This album sort of grew on me as I listened to it in my car. The strongest songs in my opinion are "Stare," "Waves," and "Empty Room," but the other songs are pretty good too. Clearly the lyrics are very introspective, and are socially relevant without being obnoxiously preachy. There's a sort of sadness and ennui that comes through most of the songs lyrically, but also an element of upbeat and sunny disposition where the musical influences of the Beatles and the Beach Boys poke through the music. This combination of happiness and sadness in the same song, at the same time, is pretty unique, and is certainly a credit to the lead singer/songwriter, Evan Slamka.
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1 of 1 people found the following review helpful
5.0 out of 5 stars The Serenade October 2, 2005
Format:Audio CD
If Mercury Rev had a more intimate sound, and had a more melodious lead singer, they might sound something like Marjorie Fair. And this is only their debut. One can only imagine how beautiful their music will be in ten years' time.

The Los Angeles quartet creates a dazzling first impression in "Self Help Serenade," a polished indie pop album that combines slow, eerie melodies with panoramic sound. Like a strange dream full of stars and rainy spring forests, this album sticks to your mind even when you wake up... I mean, when it's over. Why did this languish in limbo for three years?

Faint sound effects and a guitar melody kick off "Don't Believe," a dreamy pop song that starts the album off on a dark note. "Don't believe a word they say/they're only there to take you away... don't believe a word they say/they're only trying to scare you away..." Evan Slamka sings in the opener, sounding like a cynical, sad young boy.

Things don't get much more cheerful as the album goes on, using the same kind of epic pop sound that Mercury Rev and the Doves made famous. But in addition to that, Marjorie Fair dips into catchier art-pop, murky ballads, and acoustic laments that are colored by ghostly keyboard.

The songwriting is even more tragic, with Slamka singing, "They found her in a plastic veil/with blood stained boots and glass in her hair." But it ends on a startlingly mellow note, with Slamka resigning himself to his girlfriend leaving. He sounds peaceful as he sings, "My sun is setting over her magic/equal parts caring and tragic/I'll be burning for awhile..."

Marjorie Fair is not just a talented bands.
Read more ›
Comment | 
Was this review helpful to you?
Most Recent Customer Reviews
5.0 out of 5 stars The results of sober observation
I love this sad, sad album. Heartrending melodies. Excellent songwriting. Solid music and musicianship. Read more
Published 4 months ago by Phillip Hunter
5.0 out of 5 stars This is the one of the most underrated and underappreciated bands of...
I cannot recommend this CD more highly. Outstanding songwriting, inspired performances, catchy hooks, moody atmospherics, outstanding harmony -- it is all there. Read more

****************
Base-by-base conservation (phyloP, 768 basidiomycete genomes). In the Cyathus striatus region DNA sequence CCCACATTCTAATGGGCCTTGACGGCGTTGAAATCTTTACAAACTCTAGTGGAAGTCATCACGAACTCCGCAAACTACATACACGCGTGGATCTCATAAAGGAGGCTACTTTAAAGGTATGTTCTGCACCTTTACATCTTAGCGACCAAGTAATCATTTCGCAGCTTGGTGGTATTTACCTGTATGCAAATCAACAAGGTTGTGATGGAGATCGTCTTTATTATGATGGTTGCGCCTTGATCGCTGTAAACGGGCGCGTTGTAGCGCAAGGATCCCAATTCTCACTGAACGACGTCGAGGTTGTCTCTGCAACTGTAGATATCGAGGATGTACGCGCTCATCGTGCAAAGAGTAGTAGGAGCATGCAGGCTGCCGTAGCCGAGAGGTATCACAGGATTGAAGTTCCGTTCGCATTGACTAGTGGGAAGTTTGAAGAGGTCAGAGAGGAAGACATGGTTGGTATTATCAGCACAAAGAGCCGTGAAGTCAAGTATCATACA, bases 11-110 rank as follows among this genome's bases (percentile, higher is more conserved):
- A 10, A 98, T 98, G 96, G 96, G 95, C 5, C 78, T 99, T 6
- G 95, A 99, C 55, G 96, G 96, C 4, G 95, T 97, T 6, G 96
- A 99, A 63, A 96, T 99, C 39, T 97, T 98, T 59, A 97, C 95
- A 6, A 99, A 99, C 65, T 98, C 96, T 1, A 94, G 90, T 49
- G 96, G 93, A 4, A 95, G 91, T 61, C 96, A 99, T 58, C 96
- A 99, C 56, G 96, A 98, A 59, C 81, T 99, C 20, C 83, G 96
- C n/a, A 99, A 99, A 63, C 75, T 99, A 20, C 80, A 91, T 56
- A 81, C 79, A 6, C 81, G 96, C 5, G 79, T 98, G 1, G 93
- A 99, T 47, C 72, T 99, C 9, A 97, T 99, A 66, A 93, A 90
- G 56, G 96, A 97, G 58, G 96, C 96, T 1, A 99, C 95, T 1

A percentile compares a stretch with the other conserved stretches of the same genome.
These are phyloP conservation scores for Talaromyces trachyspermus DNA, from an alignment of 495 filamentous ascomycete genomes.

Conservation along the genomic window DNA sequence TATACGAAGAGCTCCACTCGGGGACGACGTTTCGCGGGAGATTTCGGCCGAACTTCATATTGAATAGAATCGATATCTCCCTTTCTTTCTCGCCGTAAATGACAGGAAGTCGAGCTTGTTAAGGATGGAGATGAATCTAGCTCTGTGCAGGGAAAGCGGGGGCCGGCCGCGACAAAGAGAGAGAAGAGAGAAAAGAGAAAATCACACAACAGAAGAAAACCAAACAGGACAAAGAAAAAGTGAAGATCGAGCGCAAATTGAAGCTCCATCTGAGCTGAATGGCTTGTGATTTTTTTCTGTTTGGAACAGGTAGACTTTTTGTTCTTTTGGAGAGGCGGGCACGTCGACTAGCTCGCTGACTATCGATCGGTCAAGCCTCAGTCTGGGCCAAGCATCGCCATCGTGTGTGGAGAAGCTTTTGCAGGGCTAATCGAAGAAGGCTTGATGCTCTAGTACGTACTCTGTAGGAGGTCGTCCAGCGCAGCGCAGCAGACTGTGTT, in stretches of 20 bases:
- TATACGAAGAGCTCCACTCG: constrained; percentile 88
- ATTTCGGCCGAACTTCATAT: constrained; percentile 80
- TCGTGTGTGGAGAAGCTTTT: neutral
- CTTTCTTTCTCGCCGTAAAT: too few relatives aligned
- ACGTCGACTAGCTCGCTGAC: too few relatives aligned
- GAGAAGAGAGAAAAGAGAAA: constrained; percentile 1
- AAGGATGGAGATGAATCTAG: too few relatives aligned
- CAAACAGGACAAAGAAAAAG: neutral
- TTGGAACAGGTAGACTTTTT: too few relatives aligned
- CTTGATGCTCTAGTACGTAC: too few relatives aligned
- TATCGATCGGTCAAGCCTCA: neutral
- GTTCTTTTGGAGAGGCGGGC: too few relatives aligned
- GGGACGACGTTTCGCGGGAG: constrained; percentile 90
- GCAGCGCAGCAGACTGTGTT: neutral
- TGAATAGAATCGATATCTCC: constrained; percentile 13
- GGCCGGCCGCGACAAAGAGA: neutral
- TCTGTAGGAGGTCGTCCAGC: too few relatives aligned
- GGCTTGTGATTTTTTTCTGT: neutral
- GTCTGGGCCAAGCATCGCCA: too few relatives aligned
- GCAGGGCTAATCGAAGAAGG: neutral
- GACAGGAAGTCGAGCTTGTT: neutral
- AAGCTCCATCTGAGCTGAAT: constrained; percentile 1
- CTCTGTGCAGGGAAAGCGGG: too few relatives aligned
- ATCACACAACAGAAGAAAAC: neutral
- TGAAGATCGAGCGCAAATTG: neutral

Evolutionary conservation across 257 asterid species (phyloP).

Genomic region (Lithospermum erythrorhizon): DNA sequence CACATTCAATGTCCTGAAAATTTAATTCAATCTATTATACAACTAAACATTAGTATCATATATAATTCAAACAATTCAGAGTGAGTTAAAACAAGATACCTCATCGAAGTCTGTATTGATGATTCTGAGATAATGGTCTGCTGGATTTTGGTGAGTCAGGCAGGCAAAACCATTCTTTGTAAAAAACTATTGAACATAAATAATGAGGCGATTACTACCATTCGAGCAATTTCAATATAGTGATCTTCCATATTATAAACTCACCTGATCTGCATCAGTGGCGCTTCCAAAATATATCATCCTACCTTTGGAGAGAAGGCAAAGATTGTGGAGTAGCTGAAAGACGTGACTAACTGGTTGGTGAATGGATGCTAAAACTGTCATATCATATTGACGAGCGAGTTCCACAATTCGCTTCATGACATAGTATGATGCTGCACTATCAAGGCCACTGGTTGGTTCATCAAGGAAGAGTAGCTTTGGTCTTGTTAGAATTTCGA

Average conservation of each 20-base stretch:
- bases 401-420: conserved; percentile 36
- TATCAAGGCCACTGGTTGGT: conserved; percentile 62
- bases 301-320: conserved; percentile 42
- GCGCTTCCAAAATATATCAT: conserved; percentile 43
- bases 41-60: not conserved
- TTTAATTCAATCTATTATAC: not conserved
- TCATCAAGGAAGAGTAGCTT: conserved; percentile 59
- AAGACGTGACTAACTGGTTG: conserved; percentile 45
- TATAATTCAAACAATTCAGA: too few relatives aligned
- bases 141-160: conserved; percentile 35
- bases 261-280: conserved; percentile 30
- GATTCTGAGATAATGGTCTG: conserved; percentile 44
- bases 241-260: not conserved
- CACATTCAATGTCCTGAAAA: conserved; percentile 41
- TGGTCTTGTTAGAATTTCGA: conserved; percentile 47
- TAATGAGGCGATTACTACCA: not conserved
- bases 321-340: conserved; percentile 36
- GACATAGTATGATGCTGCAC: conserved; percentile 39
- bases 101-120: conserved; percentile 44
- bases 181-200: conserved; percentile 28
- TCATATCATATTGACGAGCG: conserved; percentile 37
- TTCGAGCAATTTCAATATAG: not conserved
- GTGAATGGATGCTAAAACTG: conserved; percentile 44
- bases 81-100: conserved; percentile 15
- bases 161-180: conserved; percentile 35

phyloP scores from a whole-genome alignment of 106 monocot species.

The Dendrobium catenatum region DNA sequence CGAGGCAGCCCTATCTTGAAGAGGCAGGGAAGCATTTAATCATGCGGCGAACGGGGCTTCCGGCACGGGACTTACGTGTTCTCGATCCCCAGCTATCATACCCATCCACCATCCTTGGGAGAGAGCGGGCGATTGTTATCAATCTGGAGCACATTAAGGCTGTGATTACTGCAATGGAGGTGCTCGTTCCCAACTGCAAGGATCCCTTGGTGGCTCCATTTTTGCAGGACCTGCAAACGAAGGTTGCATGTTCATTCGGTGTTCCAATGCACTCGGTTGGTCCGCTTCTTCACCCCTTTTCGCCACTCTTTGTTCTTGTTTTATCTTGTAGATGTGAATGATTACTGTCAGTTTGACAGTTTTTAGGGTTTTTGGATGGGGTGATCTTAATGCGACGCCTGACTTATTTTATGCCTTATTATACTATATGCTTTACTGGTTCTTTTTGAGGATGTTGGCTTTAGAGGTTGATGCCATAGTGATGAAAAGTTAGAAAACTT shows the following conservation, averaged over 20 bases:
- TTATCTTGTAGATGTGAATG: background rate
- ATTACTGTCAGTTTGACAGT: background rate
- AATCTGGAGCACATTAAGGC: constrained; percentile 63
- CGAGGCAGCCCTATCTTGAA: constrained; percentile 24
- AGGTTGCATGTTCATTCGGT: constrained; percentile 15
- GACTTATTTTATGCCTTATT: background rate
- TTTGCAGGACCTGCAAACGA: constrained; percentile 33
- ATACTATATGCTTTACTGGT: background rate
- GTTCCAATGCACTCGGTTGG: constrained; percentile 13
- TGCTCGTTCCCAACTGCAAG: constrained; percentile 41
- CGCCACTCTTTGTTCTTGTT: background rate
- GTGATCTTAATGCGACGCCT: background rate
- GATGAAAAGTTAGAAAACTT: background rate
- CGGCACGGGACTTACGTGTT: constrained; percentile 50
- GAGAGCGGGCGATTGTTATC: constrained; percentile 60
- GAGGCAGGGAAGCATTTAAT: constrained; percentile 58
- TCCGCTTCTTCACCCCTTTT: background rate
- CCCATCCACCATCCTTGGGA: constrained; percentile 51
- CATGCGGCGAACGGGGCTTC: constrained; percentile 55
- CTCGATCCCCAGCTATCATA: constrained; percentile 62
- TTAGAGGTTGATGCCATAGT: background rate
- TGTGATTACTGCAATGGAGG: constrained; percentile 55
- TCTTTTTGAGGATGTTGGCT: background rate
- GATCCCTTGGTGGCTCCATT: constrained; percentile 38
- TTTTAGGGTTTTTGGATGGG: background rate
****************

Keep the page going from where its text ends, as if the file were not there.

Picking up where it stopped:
Published 16 months ago by bleedingdrum
5.0 out of 5 stars Words Cannot Truly Describe What I Think of This Album
I am in love with every second of every track on Self Help Serenade. From the gorgeous distorted guitars to the eerily way I can relate to the lyrics, this is the finest album I... Read more
Published 24 months ago by Raygolfs
5.0 out of 5 stars My Best of 2009
Easily my favorite of the 500 plus albums I collected over the year. Original, thoughtful, powerful, heartfelt, well recorded. Read more
Published on February 24, 2010 by J. R. Cook
5.0 out of 5 stars My Favorite Album of 2005
There have been very few albums in the past five years that have captivated me from beginning to end, that move from one highlight to another, that don't lose steam two-thirds of... Read more
Published on January 15, 2008 by Gary Walsh
4.0 out of 5 stars Self Help Serenade is beautiful and soothing
I had never heard this band before I bought the cd. I have loved it though. The music and lyrics mesh perfectly together to produce very deep and soulful tracks. Read more
Published on July 2, 2007 by M. Mckean
3.0 out of 5 stars Personally, I was disappointed
I really like the song "Empty Room", so I bought the CD. There were only about two more tracks on the disc that I like.
Published on January 3, 2007 by Jonathan K. Perkins
5.0 out of 5 stars Original, moody, and surreal
I just saw these guys open for Porcupine Tree and they were outstanding. Very original sound and song construction. Hope to hear more from them in the future.
Published on October 22, 2005 by Soundman
5.0 out of 5 stars AN ASTOUNDING EPIC POP ALBUM, SONICS LIKE YOU WOULDN'T BELIEVE....
As GREAT as this album is, a marvel in songwriting and production, guaranteed, this sucker's going to flop...that could be the reason for it's 3-year delay... Read more
Published on September 12, 2005 by Larry Davis
5.0 out of 5 stars ITALIAN
I thought the music was new and different which I felt was a refreshing change to the same old music being promoted today. Read more
Published on August 20, 2005 by Ralph De Lisa